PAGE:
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House of Lords

Monday, 15th December 1997.

The House met at half-past two of the clock: The LORD CHANCELLOR on the Woolsack.

Prayers--Read by the Lord Bishop of Leicester.

The Mining Engineering Industry

Lord Hardy of Wath asked Her Majesty's Government:

    Whether they will carry out early consultation with the mining engineering industry to consider the maintenance of an adequate home base for its national and international activities.

Lord Haskel: My Lords, my noble friend asks about early consultation. I am pleased to say that the Minister for Science, Energy and Industry will meet with the Association of British Mining Equipment Companies to discuss issues relating to the industry in two days' time.

Lord Hardy of Wath: My Lords, my noble friend's response to the Question is most gratifying, but will he ensure that his ministerial colleagues recognise that continuing international mining activity will be considerable, presenting the British industry with substantial opportunity provided that a significant home base is sustained?

Lord Haskel: My Lords, certainly the Department of Trade and Industry is working closely with the Association of British Mining Equipment Companies. The department provided financial assistance to conduct a detailed study of the relationship between the UK and worldwide markets. The survey included identifying how export markets could be developed further, which countries offer the best opportunities, and how the industry could export more effectively. This report has been completed, it is being studied and hopefully will be acted upon.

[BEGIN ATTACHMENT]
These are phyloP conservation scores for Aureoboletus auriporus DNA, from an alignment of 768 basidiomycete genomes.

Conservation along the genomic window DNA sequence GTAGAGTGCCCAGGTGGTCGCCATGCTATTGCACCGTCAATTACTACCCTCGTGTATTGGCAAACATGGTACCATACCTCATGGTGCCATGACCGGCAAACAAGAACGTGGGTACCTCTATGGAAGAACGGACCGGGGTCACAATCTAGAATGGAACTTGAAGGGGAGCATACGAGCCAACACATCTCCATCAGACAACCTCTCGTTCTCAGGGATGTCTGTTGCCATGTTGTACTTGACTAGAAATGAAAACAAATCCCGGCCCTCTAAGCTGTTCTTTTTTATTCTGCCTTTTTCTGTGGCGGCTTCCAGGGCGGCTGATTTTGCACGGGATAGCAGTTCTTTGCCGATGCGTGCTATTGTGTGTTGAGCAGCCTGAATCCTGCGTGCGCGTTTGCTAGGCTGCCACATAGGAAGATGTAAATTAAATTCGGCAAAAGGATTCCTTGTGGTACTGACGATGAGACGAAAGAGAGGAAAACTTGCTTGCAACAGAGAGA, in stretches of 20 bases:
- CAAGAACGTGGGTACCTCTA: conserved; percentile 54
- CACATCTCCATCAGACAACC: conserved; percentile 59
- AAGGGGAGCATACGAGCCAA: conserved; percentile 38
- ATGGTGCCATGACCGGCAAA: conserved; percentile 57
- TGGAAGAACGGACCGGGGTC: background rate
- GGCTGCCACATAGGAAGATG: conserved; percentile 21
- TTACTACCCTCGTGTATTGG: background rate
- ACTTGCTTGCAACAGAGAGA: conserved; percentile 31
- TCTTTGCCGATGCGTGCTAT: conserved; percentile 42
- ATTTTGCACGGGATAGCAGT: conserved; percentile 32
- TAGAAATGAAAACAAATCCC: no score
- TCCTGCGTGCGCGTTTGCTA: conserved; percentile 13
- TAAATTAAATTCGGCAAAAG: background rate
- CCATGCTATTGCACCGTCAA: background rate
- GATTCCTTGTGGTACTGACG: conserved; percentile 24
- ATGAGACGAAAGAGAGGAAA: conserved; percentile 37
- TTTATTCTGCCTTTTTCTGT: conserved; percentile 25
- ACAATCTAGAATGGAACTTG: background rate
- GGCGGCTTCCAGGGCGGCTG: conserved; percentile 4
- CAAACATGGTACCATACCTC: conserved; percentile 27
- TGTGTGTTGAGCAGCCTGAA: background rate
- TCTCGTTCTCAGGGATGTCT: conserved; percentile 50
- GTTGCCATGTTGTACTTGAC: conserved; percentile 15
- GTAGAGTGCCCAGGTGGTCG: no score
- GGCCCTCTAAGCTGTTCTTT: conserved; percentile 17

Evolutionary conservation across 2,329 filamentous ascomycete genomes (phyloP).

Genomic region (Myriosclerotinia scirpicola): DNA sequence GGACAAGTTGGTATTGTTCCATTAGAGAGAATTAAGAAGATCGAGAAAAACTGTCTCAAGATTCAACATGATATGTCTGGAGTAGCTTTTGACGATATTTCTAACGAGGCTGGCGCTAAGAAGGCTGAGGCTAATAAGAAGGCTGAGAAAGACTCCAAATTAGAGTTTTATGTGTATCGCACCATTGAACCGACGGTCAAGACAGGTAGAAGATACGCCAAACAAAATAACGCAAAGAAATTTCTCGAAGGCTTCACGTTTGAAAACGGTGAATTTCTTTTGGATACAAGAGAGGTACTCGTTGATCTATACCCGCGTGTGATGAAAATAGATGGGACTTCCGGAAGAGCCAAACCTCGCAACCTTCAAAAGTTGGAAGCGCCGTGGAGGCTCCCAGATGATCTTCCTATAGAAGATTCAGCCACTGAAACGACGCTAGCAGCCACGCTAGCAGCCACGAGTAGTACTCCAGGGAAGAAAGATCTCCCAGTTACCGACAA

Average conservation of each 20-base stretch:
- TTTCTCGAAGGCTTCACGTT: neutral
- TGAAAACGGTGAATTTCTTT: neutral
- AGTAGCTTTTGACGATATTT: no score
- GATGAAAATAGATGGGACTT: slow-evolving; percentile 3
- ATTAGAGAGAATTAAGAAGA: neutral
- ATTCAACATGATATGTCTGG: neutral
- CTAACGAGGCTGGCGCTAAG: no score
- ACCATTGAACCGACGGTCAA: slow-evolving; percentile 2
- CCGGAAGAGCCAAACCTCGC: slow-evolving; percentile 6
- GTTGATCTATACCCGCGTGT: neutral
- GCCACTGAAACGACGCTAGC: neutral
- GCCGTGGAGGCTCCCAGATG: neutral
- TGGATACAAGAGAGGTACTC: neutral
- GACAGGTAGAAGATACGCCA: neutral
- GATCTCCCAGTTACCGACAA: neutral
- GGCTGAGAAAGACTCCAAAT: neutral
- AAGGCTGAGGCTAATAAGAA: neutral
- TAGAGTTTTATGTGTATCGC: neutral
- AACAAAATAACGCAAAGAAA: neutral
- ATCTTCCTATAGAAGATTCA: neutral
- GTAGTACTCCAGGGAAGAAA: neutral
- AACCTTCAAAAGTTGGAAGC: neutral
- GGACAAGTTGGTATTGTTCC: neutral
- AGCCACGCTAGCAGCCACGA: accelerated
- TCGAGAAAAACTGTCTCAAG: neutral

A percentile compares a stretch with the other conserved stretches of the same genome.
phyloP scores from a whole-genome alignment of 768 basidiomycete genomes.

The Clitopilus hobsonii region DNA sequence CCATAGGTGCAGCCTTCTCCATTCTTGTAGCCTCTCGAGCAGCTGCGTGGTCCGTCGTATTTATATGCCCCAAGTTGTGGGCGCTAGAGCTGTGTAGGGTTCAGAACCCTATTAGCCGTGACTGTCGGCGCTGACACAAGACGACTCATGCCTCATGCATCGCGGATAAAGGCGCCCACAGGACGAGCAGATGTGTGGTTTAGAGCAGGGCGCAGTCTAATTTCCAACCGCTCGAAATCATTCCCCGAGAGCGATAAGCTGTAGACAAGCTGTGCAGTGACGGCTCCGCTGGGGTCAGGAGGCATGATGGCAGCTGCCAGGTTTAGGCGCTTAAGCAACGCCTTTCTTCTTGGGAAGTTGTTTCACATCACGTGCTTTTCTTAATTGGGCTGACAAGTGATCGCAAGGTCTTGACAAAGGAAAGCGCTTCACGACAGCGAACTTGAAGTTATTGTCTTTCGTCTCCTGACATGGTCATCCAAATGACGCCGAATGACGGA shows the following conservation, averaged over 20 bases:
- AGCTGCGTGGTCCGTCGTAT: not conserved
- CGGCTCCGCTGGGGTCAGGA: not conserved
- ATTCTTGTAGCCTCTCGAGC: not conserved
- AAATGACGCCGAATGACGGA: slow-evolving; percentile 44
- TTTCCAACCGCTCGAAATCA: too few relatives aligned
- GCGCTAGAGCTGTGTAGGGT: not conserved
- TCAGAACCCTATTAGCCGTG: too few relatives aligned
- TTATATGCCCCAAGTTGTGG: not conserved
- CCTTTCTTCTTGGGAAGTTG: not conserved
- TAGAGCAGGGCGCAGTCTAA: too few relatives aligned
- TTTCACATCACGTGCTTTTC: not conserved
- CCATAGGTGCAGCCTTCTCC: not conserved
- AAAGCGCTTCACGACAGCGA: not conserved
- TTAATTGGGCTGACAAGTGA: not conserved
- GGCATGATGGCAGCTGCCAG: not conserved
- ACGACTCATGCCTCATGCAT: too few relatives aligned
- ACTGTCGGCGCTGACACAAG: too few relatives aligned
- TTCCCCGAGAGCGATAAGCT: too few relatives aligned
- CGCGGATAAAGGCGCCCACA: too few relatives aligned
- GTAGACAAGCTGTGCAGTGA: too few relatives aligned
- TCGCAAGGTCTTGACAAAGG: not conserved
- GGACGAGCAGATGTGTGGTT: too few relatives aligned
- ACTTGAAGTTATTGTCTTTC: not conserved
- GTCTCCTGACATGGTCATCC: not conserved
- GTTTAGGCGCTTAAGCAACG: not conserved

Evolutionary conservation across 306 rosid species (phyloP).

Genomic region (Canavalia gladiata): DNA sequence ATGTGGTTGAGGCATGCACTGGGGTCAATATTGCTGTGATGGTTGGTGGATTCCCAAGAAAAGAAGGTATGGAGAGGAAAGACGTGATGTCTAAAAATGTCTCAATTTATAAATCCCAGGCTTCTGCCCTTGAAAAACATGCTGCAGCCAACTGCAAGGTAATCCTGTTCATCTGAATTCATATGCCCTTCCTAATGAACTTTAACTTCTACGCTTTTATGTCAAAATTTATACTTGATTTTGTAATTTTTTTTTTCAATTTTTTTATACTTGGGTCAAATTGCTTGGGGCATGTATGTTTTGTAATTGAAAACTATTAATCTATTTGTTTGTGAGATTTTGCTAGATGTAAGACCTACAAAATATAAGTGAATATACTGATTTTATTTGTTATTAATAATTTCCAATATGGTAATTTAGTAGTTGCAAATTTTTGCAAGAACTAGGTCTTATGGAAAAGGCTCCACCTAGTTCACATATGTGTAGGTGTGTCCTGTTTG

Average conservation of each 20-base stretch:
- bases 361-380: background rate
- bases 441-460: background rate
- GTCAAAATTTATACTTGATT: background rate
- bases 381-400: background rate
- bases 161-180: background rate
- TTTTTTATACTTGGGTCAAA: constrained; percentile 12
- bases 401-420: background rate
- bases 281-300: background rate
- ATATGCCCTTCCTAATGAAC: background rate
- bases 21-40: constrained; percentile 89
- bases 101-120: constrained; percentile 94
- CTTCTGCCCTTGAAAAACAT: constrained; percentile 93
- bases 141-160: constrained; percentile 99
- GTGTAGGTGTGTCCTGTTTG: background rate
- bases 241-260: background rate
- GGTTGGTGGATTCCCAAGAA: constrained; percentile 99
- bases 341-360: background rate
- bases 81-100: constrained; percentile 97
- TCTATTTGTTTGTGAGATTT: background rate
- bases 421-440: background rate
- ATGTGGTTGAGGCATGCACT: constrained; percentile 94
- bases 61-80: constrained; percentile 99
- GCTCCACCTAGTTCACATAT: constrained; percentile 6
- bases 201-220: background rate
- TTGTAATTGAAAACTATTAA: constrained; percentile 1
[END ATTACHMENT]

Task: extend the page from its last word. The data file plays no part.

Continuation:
Lord Mason of Barnsley: My Lords, is my noble friend aware that mining engineers would benefit considerably from a more rapid development of clean coal technology and a slow down in the approval of gas fired stations? Has he had talks with the electricity generators with a view to--or at least the possibility of--assisting the coal-mining industry in the short term?

Lord Haskel: My Lords, as regards clean coal technology, the DTI's clean coal technology research and development programme, which involves the industry, universities and overseas organisations, has funded many projects. These projects are continuing and the department is committed to clean coal technology. As regards the use of coal by the electricity generators, that is a matter for two private companies to settle between them. The Government are not involved in any negotiations on that matter.

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Lord Ezra: My Lords, I support the Question tabled by the noble Lord, Lord Hardy. Is the noble Lord aware that the British mining machinery industry developed its substantial overseas market on the basis of the use made of such machinery in British mines, and that one of the big selling points was being able to demonstrate to overseas customers how those machines were used on coal-faces in this country? Will the Government ensure that that will still be possible?